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HOW TO MAKE EDIBLE EYES

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Hey, friends! So as I’m getting ready to make Easter and Spring treats this week, I was shopping on Amazon [as you do] in search of some small sugar eyes. Small ones. S-M-A-L-L. I have the regular Wilton Candy Eyes, I have the Cake Decor company ones, and both of those are far too big for what I need, so I spent £5 buying myself 48 edible sugar eyes and having them delivered through Amazon Prime. They arrived this morning….and they weren’t the size they said they’d be. So now I have even more in my big jar of eyeballs. So today I decided to take a stand and draw the line – I made my own….and so can you. Save yourself the £5 I wasted and follow me to the land of edible eyes in *any* size you want them to be.

If you’re wondering to yourself what you could possibly do with a whole jar of sugar eye decorations, you can either wait until next week or you can see the little chocolate butterflies I made here when I only had two children, neither of whom was in school and we could take time out to have little chocolate tea parties. They were fun.

What Do I Need to Make Edible Eyes?

The simple answer is sugar, water and food colouring. But for completeness, here’s what I used:

Sugar Eyes Ingredients

  • Royal Icing or Icing Sugar and Glucose
  • Water
  • Sieve
  • Piping Bag
  • Piping tips #2 and #5 [the bigger the nozzle size, the bigger the eyeball can be]
  • Black Food Coloring
  • Baking Paper/Greaseproof Paper
  • Spoon

How to make edible eyeballs

Wash your hands. Always worth saying. haha.

Battle Stations! Prepare your area. Lay out the baking paper on a tray or board. I used tape to secure my edges so the paper doesn’t shuffle about and cause havoc.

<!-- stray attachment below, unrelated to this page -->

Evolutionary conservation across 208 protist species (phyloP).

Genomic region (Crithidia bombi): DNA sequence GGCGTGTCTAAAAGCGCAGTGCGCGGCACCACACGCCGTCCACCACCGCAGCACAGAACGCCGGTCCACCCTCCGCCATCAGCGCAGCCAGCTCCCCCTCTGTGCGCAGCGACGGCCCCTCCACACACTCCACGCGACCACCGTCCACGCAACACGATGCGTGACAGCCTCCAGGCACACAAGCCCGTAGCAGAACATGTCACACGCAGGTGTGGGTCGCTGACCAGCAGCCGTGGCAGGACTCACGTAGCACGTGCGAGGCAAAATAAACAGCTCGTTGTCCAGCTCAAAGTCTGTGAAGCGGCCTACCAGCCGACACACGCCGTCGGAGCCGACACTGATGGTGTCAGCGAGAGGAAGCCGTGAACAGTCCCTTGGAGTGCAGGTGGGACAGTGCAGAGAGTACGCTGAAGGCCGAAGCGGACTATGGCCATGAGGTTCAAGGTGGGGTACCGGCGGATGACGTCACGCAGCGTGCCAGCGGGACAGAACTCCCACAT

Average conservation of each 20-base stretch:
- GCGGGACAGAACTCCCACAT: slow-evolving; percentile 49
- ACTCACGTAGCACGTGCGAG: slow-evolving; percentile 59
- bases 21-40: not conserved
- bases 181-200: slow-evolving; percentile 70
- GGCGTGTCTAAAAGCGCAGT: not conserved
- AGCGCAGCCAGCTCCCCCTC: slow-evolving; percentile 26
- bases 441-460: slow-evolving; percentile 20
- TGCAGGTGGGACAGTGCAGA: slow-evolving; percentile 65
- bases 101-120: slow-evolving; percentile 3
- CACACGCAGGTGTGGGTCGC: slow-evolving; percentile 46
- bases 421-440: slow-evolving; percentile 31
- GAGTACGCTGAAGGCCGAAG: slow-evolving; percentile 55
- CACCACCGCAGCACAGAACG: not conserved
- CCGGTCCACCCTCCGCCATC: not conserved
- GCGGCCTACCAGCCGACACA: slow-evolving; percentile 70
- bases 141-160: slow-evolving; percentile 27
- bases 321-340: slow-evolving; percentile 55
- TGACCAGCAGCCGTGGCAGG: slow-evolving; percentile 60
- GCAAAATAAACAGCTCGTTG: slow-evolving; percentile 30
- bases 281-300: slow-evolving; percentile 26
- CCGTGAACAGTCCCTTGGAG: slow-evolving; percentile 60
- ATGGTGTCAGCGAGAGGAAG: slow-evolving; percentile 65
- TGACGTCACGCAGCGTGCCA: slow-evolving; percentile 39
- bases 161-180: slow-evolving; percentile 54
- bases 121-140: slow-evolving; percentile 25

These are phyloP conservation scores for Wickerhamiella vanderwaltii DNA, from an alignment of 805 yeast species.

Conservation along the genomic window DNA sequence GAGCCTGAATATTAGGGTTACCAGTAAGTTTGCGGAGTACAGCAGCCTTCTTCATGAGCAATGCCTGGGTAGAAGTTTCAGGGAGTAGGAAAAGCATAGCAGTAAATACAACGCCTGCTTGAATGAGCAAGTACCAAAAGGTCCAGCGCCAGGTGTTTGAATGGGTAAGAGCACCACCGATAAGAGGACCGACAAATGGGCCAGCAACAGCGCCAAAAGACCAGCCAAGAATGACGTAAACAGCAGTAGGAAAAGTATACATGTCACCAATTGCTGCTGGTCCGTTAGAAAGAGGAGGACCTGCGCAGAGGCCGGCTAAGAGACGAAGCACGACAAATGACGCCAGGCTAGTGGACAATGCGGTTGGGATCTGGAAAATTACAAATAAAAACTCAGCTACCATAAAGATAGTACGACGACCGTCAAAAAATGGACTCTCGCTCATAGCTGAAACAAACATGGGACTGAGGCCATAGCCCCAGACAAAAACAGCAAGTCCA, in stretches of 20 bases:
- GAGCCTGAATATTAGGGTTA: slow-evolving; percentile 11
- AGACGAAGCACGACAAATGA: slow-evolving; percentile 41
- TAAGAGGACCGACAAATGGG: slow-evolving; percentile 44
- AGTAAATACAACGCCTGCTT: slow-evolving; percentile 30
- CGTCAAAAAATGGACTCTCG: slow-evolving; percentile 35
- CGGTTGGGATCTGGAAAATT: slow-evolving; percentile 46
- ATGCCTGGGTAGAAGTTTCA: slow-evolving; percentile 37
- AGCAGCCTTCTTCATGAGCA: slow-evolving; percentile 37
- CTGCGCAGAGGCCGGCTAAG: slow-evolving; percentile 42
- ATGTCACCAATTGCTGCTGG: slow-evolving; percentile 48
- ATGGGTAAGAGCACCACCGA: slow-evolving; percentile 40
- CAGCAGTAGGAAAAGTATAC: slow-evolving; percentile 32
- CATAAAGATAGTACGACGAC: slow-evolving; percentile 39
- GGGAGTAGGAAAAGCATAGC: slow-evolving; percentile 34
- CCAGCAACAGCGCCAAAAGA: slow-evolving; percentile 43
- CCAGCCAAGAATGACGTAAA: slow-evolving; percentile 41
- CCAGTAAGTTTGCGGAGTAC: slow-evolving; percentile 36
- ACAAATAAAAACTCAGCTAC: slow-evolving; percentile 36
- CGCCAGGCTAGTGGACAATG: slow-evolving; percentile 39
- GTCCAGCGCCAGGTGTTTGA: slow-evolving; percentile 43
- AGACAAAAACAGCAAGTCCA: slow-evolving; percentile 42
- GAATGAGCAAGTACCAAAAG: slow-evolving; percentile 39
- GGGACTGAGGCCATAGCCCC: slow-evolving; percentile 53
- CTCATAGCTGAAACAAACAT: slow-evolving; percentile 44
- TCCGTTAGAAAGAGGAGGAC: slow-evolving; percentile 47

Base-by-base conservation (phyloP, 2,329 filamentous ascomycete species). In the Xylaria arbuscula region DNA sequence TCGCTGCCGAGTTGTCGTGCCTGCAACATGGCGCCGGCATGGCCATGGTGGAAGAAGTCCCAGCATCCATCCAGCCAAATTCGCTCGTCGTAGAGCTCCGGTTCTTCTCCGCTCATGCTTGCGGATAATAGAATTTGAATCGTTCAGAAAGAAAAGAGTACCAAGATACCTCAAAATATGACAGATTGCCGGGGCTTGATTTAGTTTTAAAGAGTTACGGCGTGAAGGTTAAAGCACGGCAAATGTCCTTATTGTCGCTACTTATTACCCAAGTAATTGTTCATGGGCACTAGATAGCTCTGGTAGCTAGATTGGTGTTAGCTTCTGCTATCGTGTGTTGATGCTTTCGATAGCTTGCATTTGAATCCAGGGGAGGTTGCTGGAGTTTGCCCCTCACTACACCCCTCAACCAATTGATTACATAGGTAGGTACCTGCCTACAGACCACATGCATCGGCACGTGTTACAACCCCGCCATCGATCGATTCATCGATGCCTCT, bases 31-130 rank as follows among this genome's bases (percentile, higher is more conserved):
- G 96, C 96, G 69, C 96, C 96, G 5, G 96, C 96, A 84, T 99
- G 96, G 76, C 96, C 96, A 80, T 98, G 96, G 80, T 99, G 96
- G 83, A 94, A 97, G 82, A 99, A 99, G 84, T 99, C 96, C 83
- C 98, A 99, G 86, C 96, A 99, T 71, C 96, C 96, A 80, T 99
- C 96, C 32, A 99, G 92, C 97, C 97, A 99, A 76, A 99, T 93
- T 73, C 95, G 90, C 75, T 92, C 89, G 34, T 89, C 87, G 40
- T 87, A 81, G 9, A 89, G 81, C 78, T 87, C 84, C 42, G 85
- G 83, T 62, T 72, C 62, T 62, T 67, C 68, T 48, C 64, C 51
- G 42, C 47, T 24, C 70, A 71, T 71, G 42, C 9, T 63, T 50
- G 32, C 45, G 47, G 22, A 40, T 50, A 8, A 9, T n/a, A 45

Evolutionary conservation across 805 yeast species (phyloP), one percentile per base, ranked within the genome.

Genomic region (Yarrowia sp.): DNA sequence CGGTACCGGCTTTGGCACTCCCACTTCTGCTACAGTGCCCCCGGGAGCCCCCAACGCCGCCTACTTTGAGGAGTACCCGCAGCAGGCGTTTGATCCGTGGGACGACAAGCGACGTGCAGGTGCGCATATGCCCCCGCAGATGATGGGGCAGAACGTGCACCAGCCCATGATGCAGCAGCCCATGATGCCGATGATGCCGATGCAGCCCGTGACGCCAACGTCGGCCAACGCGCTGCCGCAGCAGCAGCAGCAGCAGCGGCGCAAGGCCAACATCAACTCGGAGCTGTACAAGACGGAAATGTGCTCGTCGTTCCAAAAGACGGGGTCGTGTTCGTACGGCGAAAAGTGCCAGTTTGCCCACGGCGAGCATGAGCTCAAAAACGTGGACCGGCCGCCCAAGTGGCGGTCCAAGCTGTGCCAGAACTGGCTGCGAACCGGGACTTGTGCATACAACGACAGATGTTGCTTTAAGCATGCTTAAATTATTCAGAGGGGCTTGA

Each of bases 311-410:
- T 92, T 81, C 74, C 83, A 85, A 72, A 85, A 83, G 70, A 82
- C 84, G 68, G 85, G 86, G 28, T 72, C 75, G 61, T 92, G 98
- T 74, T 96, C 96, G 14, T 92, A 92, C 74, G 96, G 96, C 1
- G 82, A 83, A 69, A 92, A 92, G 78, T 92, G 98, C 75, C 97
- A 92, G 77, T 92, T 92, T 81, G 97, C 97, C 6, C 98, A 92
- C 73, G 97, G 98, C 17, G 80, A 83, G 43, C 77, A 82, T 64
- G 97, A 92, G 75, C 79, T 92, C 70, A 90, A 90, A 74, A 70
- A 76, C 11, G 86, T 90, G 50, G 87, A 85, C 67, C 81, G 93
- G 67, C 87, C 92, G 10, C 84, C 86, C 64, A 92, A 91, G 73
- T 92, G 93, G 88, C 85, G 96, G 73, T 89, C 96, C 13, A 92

Sieve icing sugar into a bowl and add water and glucose, or add your royal icing with water and mix. Make sure you get the right consistency – see below, but you want it to have little peaks that disappear within about 8 seconds.

Split the icing in two parts and add black food colouring to the second bowl. You’re going to use less black than white, so portion your bowls accordingly. Make sure you mix enough food colouring in to turn the icing black and not just armadillo grey like the groom’s cake in Steel Magnolias. If you’re using gel colouring it shouldn’t make a difference to the consistency, but if you’re using water based ones be careful not to increase the runniness – or viscosity if you’re a science person.

Screw on the number five icing tip [or whatever number you need, I’m making my small eyeballs today] and fill the icing bag with your white icing sugar mix.

Pipe away! Make little dots all over your paper. I made 260 and it took me about five minutes. Some of them are a bit rogue, but who needs perfect all the time anyway?

Once you’re done, pop the black icing into a bag with a number 2 nozzle, and add the irises to the eyeballs. This part was the hardest in the piping process.

Leave them to set for 24 hours and then check the last eyeball that you piped – if it comes off easily, it’s ready, and so are the others.

Admire your work, cheer that you’ll never have to buy icing sugar eyes ever again, and pop them into a jar to make them look pretty!

Why Do I Need to Use Royal Icing?

Royal Icing dries hard – and we need our candy eyes to be hard so they don’t squish! If you can’t buy Royal icing, you can now buy little bottles of Glucose in the baking aisle at ASDA for £1 – add a teaspoon to your icing mix and you have glossy Royal Icing in seconds!

The most difficult part of making the eyes is making sure you have the right consistency of icing sugar. We’ve all made icing sugar that we think is perfect for decorating fairy cakes and then when we spoon it on, it runs off like water and your kids give you a withering look as their cupcakes are soggy and covered in what’s essentially a snail trail of sugary water. So, the right consistency for making these little eyeballs is easy to find with a spoon. Spoon some of the icing up and let it drip into the bowl again. Watch for the peak of the icing – it needs to take around 8 seconds to disappear and make the surface smooth again. Then you’re ready. If it takes longer you’ll end up with very shocked looking eye balls with irises poking out!

Enjoy!

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how to make easy edible eyeballs with sugar for fun food decorations

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